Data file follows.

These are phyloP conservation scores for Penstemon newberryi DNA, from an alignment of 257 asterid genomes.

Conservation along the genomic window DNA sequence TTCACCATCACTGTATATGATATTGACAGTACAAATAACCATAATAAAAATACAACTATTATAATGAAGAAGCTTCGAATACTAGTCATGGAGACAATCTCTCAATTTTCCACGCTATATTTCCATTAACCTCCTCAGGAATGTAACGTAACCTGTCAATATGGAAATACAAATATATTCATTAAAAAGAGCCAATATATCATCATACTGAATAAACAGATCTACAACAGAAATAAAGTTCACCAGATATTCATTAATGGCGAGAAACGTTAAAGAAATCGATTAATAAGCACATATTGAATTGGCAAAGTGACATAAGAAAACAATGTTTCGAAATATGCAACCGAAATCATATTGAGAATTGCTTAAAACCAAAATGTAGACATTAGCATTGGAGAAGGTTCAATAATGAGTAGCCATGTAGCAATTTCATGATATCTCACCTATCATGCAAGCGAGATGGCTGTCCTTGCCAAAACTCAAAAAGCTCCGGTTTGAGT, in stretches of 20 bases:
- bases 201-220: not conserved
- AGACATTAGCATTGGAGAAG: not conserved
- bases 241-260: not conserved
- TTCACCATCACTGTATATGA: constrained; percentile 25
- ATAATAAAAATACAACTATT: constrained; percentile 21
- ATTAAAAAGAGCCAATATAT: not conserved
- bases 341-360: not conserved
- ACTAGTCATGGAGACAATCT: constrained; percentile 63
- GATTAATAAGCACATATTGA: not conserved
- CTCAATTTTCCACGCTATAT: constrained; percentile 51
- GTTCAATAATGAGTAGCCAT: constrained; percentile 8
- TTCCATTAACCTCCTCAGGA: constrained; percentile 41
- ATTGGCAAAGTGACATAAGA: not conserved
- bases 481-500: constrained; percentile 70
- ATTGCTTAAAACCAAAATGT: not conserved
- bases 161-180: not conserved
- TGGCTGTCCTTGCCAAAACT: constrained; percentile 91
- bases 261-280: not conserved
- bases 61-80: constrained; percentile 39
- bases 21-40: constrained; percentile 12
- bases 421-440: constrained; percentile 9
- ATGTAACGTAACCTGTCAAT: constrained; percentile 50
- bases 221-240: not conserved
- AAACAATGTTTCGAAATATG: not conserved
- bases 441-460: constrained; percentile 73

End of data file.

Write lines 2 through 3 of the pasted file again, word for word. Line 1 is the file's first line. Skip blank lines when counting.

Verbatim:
Conservation along the genomic window DNA sequence TTCACCATCACTGTATATGATATTGACAGTACAAATAACCATAATAAAAATACAACTATTATAATGAAGAAGCTTCGAATACTAGTCATGGAGACAATCTCTCAATTTTCCACGCTATATTTCCATTAACCTCCTCAGGAATGTAACGTAACCTGTCAATATGGAAATACAAATATATTCATTAAAAAGAGCCAATATATCATCATACTGAATAAACAGATCTACAACAGAAATAAAGTTCACCAGATATTCATTAATGGCGAGAAACGTTAAAGAAATCGATTAATAAGCACATATTGAATTGGCAAAGTGACATAAGAAAACAATGTTTCGAAATATGCAACCGAAATCATATTGAGAATTGCTTAAAACCAAAATGTAGACATTAGCATTGGAGAAGGTTCAATAATGAGTAGCCATGTAGCAATTTCATGATATCTCACCTATCATGCAAGCGAGATGGCTGTCCTTGCCAAAACTCAAAAAGCTCCGGTTTGAGT, in stretches of 20 bases:
- bases 201-220: not conserved